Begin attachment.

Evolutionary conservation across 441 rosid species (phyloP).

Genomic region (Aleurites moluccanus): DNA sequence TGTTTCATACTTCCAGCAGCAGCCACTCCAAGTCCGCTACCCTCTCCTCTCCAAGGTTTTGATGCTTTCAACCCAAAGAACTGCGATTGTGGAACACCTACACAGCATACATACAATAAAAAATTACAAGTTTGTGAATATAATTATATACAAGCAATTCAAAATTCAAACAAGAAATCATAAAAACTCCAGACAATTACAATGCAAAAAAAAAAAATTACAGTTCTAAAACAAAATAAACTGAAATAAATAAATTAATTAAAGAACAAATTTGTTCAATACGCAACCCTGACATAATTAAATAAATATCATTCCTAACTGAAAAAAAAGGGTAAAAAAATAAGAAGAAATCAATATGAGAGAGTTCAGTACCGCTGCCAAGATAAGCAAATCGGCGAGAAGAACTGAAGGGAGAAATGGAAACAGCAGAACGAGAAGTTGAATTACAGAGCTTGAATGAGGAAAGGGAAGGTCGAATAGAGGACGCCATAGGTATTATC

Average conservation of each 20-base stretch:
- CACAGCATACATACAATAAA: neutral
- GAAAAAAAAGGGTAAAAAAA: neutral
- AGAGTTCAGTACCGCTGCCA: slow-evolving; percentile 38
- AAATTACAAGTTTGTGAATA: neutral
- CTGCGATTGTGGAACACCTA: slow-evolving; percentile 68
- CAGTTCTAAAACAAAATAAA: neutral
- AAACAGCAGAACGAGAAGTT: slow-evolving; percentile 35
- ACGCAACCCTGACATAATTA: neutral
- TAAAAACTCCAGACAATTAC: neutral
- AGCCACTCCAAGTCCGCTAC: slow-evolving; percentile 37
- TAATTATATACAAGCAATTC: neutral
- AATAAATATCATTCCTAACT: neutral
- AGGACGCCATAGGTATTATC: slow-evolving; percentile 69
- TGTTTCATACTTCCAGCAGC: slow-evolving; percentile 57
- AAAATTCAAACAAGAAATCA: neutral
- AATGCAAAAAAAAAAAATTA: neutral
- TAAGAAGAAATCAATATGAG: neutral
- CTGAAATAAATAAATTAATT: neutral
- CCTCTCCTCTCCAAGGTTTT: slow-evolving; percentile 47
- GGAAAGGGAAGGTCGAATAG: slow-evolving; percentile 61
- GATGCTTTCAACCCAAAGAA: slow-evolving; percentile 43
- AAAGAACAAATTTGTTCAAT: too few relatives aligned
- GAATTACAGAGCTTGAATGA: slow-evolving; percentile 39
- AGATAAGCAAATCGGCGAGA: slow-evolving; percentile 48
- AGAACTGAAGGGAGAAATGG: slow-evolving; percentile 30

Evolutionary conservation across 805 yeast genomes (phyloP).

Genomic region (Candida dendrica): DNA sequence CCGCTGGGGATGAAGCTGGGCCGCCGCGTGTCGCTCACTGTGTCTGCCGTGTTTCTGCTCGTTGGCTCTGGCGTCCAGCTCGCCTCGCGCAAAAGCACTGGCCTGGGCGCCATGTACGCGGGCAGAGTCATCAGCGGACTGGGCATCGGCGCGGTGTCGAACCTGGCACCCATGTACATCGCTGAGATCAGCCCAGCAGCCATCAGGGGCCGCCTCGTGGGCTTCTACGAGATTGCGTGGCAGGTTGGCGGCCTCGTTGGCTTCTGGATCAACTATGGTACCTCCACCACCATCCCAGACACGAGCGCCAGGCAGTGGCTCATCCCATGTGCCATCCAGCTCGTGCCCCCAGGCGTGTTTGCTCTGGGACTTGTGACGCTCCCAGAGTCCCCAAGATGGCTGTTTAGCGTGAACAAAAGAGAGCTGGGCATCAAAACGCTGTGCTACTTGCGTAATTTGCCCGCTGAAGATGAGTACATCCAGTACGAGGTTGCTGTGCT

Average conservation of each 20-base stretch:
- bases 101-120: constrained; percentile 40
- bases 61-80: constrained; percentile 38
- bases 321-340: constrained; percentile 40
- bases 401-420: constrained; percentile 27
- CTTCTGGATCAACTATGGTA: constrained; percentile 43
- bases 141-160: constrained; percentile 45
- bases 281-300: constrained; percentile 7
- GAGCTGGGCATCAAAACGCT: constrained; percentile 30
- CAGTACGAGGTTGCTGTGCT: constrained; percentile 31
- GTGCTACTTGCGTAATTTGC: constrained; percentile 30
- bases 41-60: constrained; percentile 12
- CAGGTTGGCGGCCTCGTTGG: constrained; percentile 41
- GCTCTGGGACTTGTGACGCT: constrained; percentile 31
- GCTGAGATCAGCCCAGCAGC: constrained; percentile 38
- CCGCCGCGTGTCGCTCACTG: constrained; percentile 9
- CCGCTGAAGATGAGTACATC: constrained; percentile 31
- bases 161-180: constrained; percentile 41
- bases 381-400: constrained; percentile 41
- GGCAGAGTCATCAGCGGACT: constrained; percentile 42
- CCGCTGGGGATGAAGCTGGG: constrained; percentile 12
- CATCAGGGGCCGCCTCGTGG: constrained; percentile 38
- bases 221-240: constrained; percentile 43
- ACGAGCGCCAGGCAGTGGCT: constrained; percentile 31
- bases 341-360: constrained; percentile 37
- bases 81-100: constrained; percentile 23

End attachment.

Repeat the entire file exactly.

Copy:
Evolutionary conservation across 441 rosid species (phyloP).

Genomic region (Aleurites moluccanus): DNA sequence TGTTTCATACTTCCAGCAGCAGCCACTCCAAGTCCGCTACCCTCTCCTCTCCAAGGTTTTGATGCTTTCAACCCAAAGAACTGCGATTGTGGAACACCTACACAGCATACATACAATAAAAAATTACAAGTTTGTGAATATAATTATATACAAGCAATTCAAAATTCAAACAAGAAATCATAAAAACTCCAGACAATTACAATGCAAAAAAAAAAAATTACAGTTCTAAAACAAAATAAACTGAAATAAATAAATTAATTAAAGAACAAATTTGTTCAATACGCAACCCTGACATAATTAAATAAATATCATTCCTAACTGAAAAAAAAGGGTAAAAAAATAAGAAGAAATCAATATGAGAGAGTTCAGTACCGCTGCCAAGATAAGCAAATCGGCGAGAAGAACTGAAGGGAGAAATGGAAACAGCAGAACGAGAAGTTGAATTACAGAGCTTGAATGAGGAAAGGGAAGGTCGAATAGAGGACGCCATAGGTATTATC

Average conservation of each 20-base stretch:
- CACAGCATACATACAATAAA: neutral
- GAAAAAAAAGGGTAAAAAAA: neutral
- AGAGTTCAGTACCGCTGCCA: slow-evolving; percentile 38
- AAATTACAAGTTTGTGAATA: neutral
- CTGCGATTGTGGAACACCTA: slow-evolving; percentile 68
- CAGTTCTAAAACAAAATAAA: neutral
- AAACAGCAGAACGAGAAGTT: slow-evolving; percentile 35
- ACGCAACCCTGACATAATTA: neutral
- TAAAAACTCCAGACAATTAC: neutral
- AGCCACTCCAAGTCCGCTAC: slow-evolving; percentile 37
- TAATTATATACAAGCAATTC: neutral
- AATAAATATCATTCCTAACT: neutral
- AGGACGCCATAGGTATTATC: slow-evolving; percentile 69
- TGTTTCATACTTCCAGCAGC: slow-evolving; percentile 57
- AAAATTCAAACAAGAAATCA: neutral
- AATGCAAAAAAAAAAAATTA: neutral
- TAAGAAGAAATCAATATGAG: neutral
- CTGAAATAAATAAATTAATT: neutral
- CCTCTCCTCTCCAAGGTTTT: slow-evolving; percentile 47
- GGAAAGGGAAGGTCGAATAG: slow-evolving; percentile 61
- GATGCTTTCAACCCAAAGAA: slow-evolving; percentile 43
- AAAGAACAAATTTGTTCAAT: too few relatives aligned
- GAATTACAGAGCTTGAATGA: slow-evolving; percentile 39
- AGATAAGCAAATCGGCGAGA: slow-evolving; percentile 48
- AGAACTGAAGGGAGAAATGG: slow-evolving; percentile 30

Evolutionary conservation across 805 yeast genomes (phyloP).

Genomic region (Candida dendrica): DNA sequence CCGCTGGGGATGAAGCTGGGCCGCCGCGTGTCGCTCACTGTGTCTGCCGTGTTTCTGCTCGTTGGCTCTGGCGTCCAGCTCGCCTCGCGCAAAAGCACTGGCCTGGGCGCCATGTACGCGGGCAGAGTCATCAGCGGACTGGGCATCGGCGCGGTGTCGAACCTGGCACCCATGTACATCGCTGAGATCAGCCCAGCAGCCATCAGGGGCCGCCTCGTGGGCTTCTACGAGATTGCGTGGCAGGTTGGCGGCCTCGTTGGCTTCTGGATCAACTATGGTACCTCCACCACCATCCCAGACACGAGCGCCAGGCAGTGGCTCATCCCATGTGCCATCCAGCTCGTGCCCCCAGGCGTGTTTGCTCTGGGACTTGTGACGCTCCCAGAGTCCCCAAGATGGCTGTTTAGCGTGAACAAAAGAGAGCTGGGCATCAAAACGCTGTGCTACTTGCGTAATTTGCCCGCTGAAGATGAGTACATCCAGTACGAGGTTGCTGTGCT

Average conservation of each 20-base stretch:
- bases 101-120: constrained; percentile 40
- bases 61-80: constrained; percentile 38
- bases 321-340: constrained; percentile 40
- bases 401-420: constrained; percentile 27
- CTTCTGGATCAACTATGGTA: constrained; percentile 43
- bases 141-160: constrained; percentile 45
- bases 281-300: constrained; percentile 7
- GAGCTGGGCATCAAAACGCT: constrained; percentile 30
- CAGTACGAGGTTGCTGTGCT: constrained; percentile 31
- GTGCTACTTGCGTAATTTGC: constrained; percentile 30
- bases 41-60: constrained; percentile 12
- CAGGTTGGCGGCCTCGTTGG: constrained; percentile 41
- GCTCTGGGACTTGTGACGCT: constrained; percentile 31
- GCTGAGATCAGCCCAGCAGC: constrained; percentile 38
- CCGCCGCGTGTCGCTCACTG: constrained; percentile 9
- CCGCTGAAGATGAGTACATC: constrained; percentile 31
- bases 161-180: constrained; percentile 41
- bases 381-400: constrained; percentile 41
- GGCAGAGTCATCAGCGGACT: constrained; percentile 42
- CCGCTGGGGATGAAGCTGGG: constrained; percentile 12
- CATCAGGGGCCGCCTCGTGG: constrained; percentile 38
- bases 221-240: constrained; percentile 43
- ACGAGCGCCAGGCAGTGGCT: constrained; percentile 31
- bases 341-360: constrained; percentile 37
- bases 81-100: constrained; percentile 23